The internet can be a dangerous place. There are several types of phishing attacks, which are just one form of cybercrime.
A phishing attack takes place when a criminal pretends to be someone they’re not to trick people into giving over their personal information, such as their credit card details. However, there are plenty of different ways that phishing can take place, with plenty of variations that scammers use over and over again to lure in their victims.
These phishing attacks are becoming increasingly sophisticated and recurring more and more often. Scammers are also using for stealing information through phishing attacks. That’s why it’s so vital that people learn more about what phishing is, what it can look like, and how they can prevent an attack from happening to them.
Below is a list of different types of and how you can prevent them:
Email phishing is also known as deception phishing. It’s probably the most common form of phishing attack. To perform the fraud, the criminal pretends to be somebody they’re not. They often impersonate a well-known brand or organization to send emails to potential victims.
These emails usually have dangerous links that, if pressed, take the client to websites that steal their credentials or install malware onto the user’s computer.
Often, these websites look very professional. In fact, they look almost identical to the actual brand and visuals of the company or organization they’re impersonating. The emails also tend to present a sense of urgency. This is used to create a heightened sense of immediacy that then leads the victim into acting before they have time to think better of it.
Once a victim’s credentials are inputted, little can be done, as these are pretty much sent directly to the criminal, who then has access to the identity and bank information of the victim. Your company should s as reminders to look out for phishing so that employees don’t forget to stay vigilant.
How to prevent email phishing
The best way to prevent email phishing from happening to you is by learning the key aspects of this type of cybercrime so that you can identify and avoid falling into a criminal’s trap.
The biggest indicator of email phishing is incorrect information and a lack of good spelling, punctuation, and grammar. Phishing emails tend to be riddled with spelling mistakes and email addresses with incorrect domains. If you can spot any mistakes, then this is a good sign you should steer clear from clicking on any links, especially if they’re offering promotions or discounts.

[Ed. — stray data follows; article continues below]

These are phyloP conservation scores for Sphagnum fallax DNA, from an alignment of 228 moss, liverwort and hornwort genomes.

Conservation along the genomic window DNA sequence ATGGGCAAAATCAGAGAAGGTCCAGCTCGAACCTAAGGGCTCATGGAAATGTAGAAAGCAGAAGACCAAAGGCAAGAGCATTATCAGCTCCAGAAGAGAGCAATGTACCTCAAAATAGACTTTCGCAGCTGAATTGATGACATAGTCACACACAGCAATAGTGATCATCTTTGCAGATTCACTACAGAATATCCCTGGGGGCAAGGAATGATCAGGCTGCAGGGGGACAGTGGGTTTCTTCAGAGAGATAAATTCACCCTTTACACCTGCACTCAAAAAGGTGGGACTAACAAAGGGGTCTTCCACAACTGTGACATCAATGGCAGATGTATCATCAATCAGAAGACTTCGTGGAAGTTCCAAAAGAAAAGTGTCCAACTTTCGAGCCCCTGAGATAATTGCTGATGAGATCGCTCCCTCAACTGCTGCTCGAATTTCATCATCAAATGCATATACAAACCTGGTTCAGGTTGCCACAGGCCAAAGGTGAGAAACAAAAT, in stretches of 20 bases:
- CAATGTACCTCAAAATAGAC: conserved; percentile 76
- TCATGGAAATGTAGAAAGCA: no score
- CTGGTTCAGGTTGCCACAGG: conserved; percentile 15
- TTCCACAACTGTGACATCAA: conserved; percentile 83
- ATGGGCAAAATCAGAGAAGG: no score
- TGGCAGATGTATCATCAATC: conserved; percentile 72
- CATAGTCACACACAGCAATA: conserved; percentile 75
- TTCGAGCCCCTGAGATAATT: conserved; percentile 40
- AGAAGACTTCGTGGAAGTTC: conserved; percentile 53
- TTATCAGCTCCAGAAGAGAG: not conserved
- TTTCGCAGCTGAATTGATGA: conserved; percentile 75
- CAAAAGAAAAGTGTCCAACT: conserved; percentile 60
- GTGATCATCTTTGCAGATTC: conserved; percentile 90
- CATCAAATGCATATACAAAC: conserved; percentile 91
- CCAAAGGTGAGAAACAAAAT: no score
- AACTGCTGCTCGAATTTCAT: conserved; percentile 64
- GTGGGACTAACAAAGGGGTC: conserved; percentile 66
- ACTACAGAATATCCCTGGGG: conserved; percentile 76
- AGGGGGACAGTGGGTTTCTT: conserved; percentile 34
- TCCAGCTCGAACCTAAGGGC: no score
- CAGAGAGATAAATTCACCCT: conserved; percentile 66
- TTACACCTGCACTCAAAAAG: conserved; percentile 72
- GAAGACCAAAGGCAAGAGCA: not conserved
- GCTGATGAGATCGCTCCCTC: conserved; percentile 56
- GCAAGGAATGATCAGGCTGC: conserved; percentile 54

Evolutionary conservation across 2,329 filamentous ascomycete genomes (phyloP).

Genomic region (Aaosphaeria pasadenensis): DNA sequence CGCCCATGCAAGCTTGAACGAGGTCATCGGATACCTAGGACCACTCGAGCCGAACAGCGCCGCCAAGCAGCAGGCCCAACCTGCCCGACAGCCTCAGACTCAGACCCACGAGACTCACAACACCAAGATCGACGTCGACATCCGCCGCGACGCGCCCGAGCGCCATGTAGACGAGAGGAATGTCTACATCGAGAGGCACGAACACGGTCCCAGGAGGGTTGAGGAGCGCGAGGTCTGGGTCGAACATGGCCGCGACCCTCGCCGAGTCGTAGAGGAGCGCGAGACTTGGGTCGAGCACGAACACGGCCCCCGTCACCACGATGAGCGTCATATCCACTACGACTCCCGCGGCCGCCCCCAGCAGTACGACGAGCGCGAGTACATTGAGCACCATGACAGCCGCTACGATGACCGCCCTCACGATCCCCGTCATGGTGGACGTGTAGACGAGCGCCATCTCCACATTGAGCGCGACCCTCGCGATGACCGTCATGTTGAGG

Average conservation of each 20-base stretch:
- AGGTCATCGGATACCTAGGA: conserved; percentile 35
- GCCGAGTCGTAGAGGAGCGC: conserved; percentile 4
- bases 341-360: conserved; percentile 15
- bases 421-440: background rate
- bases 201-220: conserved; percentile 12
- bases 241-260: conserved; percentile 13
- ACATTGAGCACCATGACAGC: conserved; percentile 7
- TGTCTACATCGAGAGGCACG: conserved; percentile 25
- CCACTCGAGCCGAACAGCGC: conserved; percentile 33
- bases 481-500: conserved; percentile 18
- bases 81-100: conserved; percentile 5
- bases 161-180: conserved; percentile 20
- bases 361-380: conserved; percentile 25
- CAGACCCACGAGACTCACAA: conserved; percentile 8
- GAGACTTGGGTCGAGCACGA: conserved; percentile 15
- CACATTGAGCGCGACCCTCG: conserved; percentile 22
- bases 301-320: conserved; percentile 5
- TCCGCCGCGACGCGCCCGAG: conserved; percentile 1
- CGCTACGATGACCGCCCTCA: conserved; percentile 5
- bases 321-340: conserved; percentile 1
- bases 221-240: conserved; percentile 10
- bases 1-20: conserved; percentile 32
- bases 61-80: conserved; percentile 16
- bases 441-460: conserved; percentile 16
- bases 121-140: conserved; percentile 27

Another indicator that a lot of people don’t know about is links that are very short. Short links are employed to fool Secure Email Gateways and should, therefore, serve as a red flag that the link isn’t safe.
Rather than sending emails out to as many accounts as they can get their hands on, cybercriminals send out malicious emails to very specific individuals within an organization.
This method actually targets specific employees at predetermined companies. For instance, if you work for a company that creates , specific emails targeting course creators, maybe even referencing you and some of your courses by name, might be sent to you.
As a result, emails employing the spear-phishing method tend to be a bit more personalized to trick the victim into thinking the email sender has a professional relationship with them. They use full names, work telephone numbers, and even job functions to trick the victim.
Criminals gather this information through (OSINT), Open-source intelligence, to harvest information from published sites that are open to the public and usually associated with the company being frauded, such as social media accounts.
Suppose you’re only just learning and are beginning to employ multiple platforms (including social media) in your or your business’s marketing strategy. In that case, you should be particularly careful about spear phishing.
How to prevent spear phishing
In order to identify, and thereby prevent, spear phishing, you should look out for the distinct red flags outlined below.
Look out for links that are supposedly redirecting you to a shared drive, such as Google Suite or Dropbox, because these can redirect you to malicious websites.